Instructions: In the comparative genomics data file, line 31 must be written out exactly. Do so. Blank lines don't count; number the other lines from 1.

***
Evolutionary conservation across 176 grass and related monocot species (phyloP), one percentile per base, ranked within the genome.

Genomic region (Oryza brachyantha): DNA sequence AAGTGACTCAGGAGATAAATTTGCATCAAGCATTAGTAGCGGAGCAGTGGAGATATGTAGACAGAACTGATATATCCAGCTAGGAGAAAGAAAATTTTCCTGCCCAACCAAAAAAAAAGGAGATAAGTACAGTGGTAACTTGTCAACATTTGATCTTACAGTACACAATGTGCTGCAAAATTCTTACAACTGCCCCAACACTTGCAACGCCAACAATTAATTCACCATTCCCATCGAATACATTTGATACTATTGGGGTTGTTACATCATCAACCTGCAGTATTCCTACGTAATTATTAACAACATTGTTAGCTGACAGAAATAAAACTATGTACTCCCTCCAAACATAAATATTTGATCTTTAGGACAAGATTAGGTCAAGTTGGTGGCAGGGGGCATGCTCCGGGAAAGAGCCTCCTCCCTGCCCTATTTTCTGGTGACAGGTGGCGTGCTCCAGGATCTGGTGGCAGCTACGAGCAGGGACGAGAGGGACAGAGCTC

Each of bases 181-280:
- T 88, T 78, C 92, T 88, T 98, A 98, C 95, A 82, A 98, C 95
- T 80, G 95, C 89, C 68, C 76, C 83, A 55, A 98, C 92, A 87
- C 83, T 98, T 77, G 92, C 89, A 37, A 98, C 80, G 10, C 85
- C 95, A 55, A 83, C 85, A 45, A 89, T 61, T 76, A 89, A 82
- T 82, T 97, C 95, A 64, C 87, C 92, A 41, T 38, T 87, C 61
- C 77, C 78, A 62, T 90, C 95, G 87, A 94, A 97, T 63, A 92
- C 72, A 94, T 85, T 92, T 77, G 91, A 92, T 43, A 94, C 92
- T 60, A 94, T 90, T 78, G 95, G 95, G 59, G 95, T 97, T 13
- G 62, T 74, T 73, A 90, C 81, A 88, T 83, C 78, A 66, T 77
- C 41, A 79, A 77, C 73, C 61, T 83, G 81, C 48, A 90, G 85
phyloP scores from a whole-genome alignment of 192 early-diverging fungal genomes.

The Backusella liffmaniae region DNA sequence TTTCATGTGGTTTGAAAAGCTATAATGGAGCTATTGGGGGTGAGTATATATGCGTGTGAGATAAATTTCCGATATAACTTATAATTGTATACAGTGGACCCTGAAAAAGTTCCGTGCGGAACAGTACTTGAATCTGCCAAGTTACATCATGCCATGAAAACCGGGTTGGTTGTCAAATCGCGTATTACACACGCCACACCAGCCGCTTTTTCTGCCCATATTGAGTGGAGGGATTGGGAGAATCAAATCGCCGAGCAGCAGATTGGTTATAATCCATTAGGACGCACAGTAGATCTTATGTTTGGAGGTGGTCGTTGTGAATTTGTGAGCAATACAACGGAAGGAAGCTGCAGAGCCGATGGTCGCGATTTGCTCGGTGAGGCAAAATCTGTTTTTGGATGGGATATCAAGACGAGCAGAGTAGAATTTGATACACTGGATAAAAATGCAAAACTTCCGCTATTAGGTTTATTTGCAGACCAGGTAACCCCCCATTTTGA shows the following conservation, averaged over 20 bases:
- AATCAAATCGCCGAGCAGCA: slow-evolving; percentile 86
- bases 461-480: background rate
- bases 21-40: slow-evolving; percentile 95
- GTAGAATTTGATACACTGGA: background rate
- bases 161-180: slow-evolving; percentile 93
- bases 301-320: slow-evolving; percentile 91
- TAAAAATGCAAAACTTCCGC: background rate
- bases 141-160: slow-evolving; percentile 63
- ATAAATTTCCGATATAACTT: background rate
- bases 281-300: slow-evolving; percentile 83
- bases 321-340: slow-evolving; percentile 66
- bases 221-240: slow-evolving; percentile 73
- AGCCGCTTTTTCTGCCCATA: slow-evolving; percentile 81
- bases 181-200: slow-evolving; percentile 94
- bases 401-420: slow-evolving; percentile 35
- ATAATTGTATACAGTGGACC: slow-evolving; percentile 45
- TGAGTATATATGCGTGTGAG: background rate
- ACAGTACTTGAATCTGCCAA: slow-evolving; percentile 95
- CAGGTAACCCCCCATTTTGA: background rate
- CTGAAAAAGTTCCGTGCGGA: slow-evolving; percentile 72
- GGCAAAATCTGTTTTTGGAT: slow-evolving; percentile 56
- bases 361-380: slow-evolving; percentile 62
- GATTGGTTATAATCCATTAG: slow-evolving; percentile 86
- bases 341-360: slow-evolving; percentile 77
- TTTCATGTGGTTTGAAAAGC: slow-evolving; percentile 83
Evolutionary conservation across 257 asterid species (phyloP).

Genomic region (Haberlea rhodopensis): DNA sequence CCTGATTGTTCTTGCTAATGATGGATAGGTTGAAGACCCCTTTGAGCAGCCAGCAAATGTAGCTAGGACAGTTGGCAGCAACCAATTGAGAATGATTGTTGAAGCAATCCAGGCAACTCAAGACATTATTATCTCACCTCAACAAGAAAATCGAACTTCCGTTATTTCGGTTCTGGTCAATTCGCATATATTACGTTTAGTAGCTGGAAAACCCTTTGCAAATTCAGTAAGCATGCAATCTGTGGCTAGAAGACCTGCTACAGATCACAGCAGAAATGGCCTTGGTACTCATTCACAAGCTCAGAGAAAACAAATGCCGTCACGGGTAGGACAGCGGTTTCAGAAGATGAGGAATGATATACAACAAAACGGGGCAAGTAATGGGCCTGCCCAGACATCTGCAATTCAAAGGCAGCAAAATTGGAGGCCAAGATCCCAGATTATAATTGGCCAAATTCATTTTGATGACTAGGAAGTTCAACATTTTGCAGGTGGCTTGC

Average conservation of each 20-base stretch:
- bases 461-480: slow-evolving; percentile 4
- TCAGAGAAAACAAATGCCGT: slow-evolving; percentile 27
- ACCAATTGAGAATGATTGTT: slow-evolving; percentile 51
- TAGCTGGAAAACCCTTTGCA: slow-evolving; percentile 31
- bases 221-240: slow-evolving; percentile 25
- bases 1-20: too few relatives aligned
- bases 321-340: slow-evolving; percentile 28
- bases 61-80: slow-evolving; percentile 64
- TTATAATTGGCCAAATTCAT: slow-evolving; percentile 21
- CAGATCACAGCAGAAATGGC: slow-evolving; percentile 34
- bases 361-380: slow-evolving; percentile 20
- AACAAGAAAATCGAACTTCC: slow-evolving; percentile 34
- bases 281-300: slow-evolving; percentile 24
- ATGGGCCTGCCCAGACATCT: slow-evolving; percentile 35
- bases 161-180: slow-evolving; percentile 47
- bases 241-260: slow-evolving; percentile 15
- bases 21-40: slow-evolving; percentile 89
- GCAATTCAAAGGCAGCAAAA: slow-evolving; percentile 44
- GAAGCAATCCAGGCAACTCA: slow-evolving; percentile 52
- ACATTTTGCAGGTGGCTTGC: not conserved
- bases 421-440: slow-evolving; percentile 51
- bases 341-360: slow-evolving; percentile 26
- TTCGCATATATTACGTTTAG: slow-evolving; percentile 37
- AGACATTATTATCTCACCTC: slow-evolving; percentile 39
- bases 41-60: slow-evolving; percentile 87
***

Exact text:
- ATAATTGTATACAGTGGACC: slow-evolving; percentile 45